I always leave orchestra feeling a vague sense of defeat and dissatisfaction, because one of two things happen: either I have not practiced enough and feel lazy, or I spent hours on the music only to sit at the back of the orchestra unable to play it.
Oftentimes, I find passages that are possible for me to play if I work meticulously on them, so I spend much of my practice time on them. However, as a result I neglect the simpler sections that are well within my reach. Rehearsal time comes and I can't play what I had practiced or the simpler sections, making me feel embarrassed and like a bit of a failure; so I really don't enjoy orchestra.
The music is overwhelming, and I think to myself "What is the point of practicing if I won't be able to play it anyway?" Then, next time I go to orchestra, I feel lazy because I did not practice enough and get my butt kicked. So, I resolve to work on it, and the first scenario happens again, creating a vicious cycle. I dread rehearsals a bit because of this, a realization that hit me a few weeks ago when I had weekend rehearsals both for theatre and orchestra that overlapped. I realized that I would rather be at a twelve hour play rehearsal than go to a two-and-a-half hour orchestra rehearsal.
However, that orchestra rehearsal ended up going really well. Occasionally I have days where I actually feel--dare I say it--competent; no, I can't play everything, but I see how much I have improved. Those days are few and far between, but they are what keep me in orchestra, hoping that some day I will stop feeling like a terrible musician.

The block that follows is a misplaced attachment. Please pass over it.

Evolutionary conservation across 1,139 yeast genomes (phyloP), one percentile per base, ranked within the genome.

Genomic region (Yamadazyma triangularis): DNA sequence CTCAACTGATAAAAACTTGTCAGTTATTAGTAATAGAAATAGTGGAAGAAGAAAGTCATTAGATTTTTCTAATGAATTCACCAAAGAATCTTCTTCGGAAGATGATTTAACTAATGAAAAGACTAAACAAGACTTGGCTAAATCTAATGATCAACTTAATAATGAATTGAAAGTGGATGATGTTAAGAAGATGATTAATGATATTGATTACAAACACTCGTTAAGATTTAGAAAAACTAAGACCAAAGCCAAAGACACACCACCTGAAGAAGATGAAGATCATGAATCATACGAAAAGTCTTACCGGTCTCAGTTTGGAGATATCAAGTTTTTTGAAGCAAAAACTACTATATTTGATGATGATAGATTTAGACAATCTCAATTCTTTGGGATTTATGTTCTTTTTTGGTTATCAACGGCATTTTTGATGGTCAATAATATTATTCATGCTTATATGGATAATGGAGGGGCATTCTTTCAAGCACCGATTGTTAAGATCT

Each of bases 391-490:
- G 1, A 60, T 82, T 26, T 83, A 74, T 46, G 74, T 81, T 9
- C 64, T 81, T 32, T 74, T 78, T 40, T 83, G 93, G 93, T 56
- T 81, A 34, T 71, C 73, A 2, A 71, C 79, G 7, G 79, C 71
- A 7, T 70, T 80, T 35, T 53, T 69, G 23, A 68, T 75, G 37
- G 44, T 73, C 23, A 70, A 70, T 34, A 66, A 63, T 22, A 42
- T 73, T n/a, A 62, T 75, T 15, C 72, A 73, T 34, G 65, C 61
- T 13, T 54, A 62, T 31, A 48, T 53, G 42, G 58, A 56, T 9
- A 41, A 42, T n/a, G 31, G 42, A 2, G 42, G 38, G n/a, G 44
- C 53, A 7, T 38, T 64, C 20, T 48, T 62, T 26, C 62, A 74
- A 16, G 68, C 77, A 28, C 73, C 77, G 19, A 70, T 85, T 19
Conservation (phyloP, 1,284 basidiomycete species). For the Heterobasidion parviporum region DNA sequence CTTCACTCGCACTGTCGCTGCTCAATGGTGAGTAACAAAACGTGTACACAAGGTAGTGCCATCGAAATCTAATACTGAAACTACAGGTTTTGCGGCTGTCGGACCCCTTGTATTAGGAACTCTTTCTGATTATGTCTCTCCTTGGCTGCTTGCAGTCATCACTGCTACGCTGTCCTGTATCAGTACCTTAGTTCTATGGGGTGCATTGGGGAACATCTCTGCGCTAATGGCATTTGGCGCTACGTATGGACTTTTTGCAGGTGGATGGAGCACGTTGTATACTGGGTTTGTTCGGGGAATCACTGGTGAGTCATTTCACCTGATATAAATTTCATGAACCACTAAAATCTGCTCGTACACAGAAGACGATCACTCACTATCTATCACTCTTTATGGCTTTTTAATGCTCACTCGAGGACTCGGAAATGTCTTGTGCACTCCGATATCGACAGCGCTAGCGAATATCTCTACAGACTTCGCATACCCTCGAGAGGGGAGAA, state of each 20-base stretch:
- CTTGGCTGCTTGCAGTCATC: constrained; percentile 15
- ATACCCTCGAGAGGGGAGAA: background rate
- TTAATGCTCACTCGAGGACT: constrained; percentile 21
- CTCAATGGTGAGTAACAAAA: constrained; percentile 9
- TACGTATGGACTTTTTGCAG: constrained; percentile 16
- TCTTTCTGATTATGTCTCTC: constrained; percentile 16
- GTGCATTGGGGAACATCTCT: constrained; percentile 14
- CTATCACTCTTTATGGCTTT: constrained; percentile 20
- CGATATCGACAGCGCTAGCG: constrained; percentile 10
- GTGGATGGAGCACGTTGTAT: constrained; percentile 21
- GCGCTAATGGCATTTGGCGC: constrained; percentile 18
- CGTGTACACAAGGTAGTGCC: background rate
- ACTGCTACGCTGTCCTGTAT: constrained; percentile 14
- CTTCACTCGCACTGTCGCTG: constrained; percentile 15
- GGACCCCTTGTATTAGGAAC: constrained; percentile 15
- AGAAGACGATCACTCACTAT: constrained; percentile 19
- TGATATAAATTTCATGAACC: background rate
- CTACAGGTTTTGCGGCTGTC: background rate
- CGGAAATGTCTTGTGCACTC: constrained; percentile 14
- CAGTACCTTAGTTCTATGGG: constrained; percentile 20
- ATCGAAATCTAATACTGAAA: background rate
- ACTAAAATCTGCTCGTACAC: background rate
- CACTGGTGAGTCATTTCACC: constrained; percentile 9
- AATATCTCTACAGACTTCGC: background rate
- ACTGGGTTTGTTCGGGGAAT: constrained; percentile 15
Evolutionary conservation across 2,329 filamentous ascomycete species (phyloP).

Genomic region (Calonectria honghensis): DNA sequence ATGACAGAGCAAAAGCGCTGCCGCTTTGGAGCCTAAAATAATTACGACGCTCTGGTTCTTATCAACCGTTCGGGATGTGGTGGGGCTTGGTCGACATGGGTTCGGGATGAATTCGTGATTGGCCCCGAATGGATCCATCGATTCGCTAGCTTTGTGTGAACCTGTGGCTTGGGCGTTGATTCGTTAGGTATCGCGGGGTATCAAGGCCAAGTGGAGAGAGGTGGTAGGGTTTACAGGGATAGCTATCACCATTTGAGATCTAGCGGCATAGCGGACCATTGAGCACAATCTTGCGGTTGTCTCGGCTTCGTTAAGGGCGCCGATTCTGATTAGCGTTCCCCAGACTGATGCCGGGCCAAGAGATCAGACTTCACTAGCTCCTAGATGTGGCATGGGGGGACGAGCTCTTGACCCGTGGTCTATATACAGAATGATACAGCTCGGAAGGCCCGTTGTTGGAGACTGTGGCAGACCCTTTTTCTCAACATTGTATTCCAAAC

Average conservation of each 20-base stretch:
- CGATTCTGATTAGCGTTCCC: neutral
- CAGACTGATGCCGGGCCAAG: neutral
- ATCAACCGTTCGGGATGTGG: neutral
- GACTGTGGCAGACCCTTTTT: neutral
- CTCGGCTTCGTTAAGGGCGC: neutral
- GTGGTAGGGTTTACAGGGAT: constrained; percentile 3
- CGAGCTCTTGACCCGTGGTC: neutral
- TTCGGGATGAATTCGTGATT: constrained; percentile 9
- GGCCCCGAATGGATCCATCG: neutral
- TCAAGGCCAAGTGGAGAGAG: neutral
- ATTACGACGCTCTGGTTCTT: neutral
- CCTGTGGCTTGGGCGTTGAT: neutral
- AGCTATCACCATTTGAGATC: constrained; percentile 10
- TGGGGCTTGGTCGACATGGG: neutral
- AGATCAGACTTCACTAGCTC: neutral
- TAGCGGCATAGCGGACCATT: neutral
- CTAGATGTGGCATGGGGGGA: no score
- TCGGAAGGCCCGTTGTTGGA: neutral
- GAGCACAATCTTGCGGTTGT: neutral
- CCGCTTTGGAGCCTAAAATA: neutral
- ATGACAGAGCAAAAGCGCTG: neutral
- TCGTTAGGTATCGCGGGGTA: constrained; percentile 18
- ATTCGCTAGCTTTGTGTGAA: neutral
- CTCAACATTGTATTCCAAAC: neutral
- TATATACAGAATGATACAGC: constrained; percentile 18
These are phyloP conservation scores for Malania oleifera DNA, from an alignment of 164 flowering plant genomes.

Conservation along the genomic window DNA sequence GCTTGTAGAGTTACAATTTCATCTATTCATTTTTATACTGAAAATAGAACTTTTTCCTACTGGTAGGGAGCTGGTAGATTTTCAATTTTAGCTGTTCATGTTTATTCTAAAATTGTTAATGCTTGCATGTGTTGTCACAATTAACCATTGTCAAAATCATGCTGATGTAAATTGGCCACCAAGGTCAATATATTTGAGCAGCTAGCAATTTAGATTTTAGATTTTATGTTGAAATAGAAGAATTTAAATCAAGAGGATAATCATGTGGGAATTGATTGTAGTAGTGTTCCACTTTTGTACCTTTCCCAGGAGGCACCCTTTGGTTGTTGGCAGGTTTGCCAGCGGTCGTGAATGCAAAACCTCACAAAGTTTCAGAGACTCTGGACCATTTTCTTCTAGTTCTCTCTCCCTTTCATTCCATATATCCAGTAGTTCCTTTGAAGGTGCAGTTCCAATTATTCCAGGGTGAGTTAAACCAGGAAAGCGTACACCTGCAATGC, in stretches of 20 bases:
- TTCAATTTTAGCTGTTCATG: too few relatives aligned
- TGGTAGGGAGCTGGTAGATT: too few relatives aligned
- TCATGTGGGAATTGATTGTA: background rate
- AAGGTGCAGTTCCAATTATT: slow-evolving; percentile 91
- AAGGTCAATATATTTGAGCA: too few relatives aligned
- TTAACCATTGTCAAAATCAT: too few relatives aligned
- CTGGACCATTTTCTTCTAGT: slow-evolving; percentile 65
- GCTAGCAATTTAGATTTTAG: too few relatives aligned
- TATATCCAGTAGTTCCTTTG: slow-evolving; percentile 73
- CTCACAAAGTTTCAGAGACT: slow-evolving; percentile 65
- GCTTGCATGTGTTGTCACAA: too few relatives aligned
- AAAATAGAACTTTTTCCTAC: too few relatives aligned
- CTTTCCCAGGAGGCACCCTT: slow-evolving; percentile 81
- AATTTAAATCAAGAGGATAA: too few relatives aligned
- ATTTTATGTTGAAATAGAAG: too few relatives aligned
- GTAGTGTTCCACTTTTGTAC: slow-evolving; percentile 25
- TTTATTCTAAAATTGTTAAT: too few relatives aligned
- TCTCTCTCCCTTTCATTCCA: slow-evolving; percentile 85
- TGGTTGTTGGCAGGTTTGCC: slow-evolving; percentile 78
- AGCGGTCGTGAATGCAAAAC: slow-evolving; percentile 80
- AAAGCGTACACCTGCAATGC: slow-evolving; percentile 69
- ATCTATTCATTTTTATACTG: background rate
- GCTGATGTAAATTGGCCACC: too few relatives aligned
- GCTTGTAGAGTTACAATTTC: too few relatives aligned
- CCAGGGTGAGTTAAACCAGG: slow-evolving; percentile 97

I knew I wasn't off to a good start when at 5:30 I realized that the concert was at 6:00 rather than 8:00 (which was the time of the Wednesday performance). I rushed to the church and made it there on time, but I missed the rehearsal beforehand. I was so embarrassed, but I was trying not to beat myself up about it. I told myself "There's nothing you can do about it," however, I still felt like a complete idiot.
We started playing, and I was missing notes I don't usually miss, partially because I had not warmed up, and partially because of my scattered state of mind. At some point someone gave the director flowers and a framed picture of the orchestra that we had taken at the Wednesday concert. When the picture was being taken, I felt like an impostor because I felt that I really didn't contribute anything worthwhile to the orchestra, and when he received the picture I caught myself thinking "I don't deserve to be in that picture." I immediately stopped that train of thought by saying "Wow, Rachel. Did you really just say that to yourself? What you don't deserve is to talk to yourself that way." I tried to let go of the feelings and concentrate on more positive things.
At the end of the concert, we all stood up during the ovation. I have always felt embarrassed during this time because I feel that I did not earn the applause. I looked out at the audience and words Kurt Cobain's character says in the theatre production I'm currently in rang through my head. "Every compliment takes a piece of my soul," and "The fact is, I can't fool any of you."
So I ate that pretzel and I enjoyed every. single. bite. without guilt. I deserved it.
P.S. We are performing the play in Bochum July 4-5 at 8 pm at the Theolozzi. For more information, check out this link.